The Abolition of Liberty? Religious Freedom and Education Amid Today’s Intellectual Confusion

January 5, 2024

Todd Huizinga, RFI Senior Fellow for Europe, wrote an essay in The European Conservative this week on the relevance of C.S. Lewis’ The Abolition of Man, published 80 years ago, in which he argues that the Western culture of secularism and scientific relativism has led to a rejection of truth, true morality, and therefore true freedom. Huizinga sheds lights on the consequences for education and religious freedom, arguing that the freedom of religion is about the freedom to seek the truth. He writes:

In the largely post-religious culture of Europe and North America, fewer and fewer people care about religion. Many have forgotten what religion is. Naturally, with the increasing incomprehension of religion, a new, profoundly wrong, and destructive understanding of religious freedom has arisen. Religious freedom has come to be conflated with freedom of choice. After all, we are tolerant. We claim to celebrate diversity. ‘Choice’ is the idol of our age. Everyone has the right to choose everything, including his or her religion. In a diverse and pluralistic society, upholding choice—the right of everyone freely to choose what he believes—is seen as the only way to guarantee religious freedom for all. But that is a deeply distorted understanding of religious freedom. 

Because religion is necessarily about the pursuit of truth, freedom of religion—rightly understood—is about the freedom to seek the truth, not about ‘freedom of choice.’ In fact, as Pope John Paul the Great argued in his majestic encyclical, Veritatis Splendor, all freedom is rooted in truth. Embracing the relativistic glorification of ‘choice’ as the grounds of religious freedom is as much as to argue against all freedom. We must decidedly reject relativism, and explicitly ground religious freedom in the right to pursue authoritative, objective truth.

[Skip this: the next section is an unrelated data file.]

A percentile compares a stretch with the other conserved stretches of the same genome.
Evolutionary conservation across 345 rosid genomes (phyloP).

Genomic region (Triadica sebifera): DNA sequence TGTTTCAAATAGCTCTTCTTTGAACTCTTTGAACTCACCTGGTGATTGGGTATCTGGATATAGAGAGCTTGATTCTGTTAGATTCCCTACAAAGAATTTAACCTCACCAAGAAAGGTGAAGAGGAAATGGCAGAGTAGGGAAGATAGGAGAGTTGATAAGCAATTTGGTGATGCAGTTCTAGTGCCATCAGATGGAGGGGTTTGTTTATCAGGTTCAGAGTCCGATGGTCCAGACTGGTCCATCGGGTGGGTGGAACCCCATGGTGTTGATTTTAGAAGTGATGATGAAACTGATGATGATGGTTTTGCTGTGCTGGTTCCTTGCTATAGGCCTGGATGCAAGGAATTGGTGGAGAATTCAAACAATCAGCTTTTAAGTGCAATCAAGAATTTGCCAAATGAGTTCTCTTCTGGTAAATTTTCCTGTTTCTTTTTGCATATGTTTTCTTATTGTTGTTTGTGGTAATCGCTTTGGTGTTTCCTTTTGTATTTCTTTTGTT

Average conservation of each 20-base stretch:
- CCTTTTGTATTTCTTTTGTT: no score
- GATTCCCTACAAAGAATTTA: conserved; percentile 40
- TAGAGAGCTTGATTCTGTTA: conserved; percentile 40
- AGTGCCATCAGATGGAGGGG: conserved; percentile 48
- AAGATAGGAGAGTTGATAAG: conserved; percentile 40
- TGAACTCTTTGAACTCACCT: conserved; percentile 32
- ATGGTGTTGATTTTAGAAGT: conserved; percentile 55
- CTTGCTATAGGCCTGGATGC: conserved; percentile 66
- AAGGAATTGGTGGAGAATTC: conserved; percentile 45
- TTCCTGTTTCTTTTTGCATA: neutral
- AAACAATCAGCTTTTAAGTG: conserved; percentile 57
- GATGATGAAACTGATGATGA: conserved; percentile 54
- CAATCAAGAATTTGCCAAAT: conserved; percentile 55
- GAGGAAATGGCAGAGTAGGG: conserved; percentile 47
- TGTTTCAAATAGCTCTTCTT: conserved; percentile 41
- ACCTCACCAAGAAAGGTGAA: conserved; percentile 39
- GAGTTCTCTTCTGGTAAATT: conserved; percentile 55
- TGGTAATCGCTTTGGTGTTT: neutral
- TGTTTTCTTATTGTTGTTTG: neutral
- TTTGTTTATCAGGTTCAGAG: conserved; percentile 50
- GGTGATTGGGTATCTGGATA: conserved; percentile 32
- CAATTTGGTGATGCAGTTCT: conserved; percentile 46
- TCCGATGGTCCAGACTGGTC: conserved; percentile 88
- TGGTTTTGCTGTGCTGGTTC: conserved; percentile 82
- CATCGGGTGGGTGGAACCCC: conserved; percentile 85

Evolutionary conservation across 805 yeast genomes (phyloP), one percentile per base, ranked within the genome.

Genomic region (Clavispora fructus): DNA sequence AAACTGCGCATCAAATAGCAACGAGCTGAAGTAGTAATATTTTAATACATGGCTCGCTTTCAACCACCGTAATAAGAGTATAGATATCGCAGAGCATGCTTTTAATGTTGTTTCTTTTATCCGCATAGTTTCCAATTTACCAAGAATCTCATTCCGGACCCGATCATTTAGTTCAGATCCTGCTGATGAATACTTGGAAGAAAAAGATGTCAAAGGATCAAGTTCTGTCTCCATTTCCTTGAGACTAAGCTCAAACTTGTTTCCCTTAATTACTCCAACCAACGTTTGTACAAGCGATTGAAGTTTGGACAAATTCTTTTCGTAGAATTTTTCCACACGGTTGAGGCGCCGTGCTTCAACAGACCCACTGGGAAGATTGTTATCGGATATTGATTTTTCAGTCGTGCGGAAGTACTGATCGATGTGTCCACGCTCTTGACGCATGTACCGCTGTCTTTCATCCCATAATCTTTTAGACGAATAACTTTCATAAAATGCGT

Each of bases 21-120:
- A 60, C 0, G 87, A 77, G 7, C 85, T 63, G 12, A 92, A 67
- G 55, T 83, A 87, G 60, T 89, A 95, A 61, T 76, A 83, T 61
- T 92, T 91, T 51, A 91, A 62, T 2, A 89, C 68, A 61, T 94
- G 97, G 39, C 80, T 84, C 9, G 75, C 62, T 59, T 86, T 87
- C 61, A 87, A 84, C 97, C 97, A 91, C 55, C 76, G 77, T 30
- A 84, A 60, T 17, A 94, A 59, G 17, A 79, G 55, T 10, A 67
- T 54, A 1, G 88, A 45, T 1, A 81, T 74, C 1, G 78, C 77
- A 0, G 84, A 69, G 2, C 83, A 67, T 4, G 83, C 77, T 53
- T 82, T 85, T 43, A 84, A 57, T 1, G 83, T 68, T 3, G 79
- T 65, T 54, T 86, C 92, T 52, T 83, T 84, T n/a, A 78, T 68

With Lewis, I would like to make a number of points on the connection between truth and morality. Truth is also about morality, and is vital to Lewis’ doctrine of objective value. It is always about what is good and what is evil; it is about what is right and true, and what is wrong and untrue; it is about what is to be valued, and what is not to be valued. Therefore, freedom of religion—the freedom to pursue the truth—roots freedom not only in truth, but also in moral obligation:

Freedom does not mean the right to do, say, or believe whatever we choose, but only the right to do, say, and believe what is truly good. To put it another way, the heart of freedom—especially religious freedom—is not unlimited choice, but the very opposite of choice. The heart of freedom—especially religious freedom—is obligation: being duty-bound to do and seek what is good and what is true without being free to pursue what is not good and not true. Ultimately, true freedom is limited freedom. True education must also necessarily be about the pursuit of truth. And it must also necessarily be about freedom—the freedom to pursue the truth.”

Read the full essay: “The Abolition of Liberty? Religious Freedom and Education Amid Today’s Intellectual Confusion.”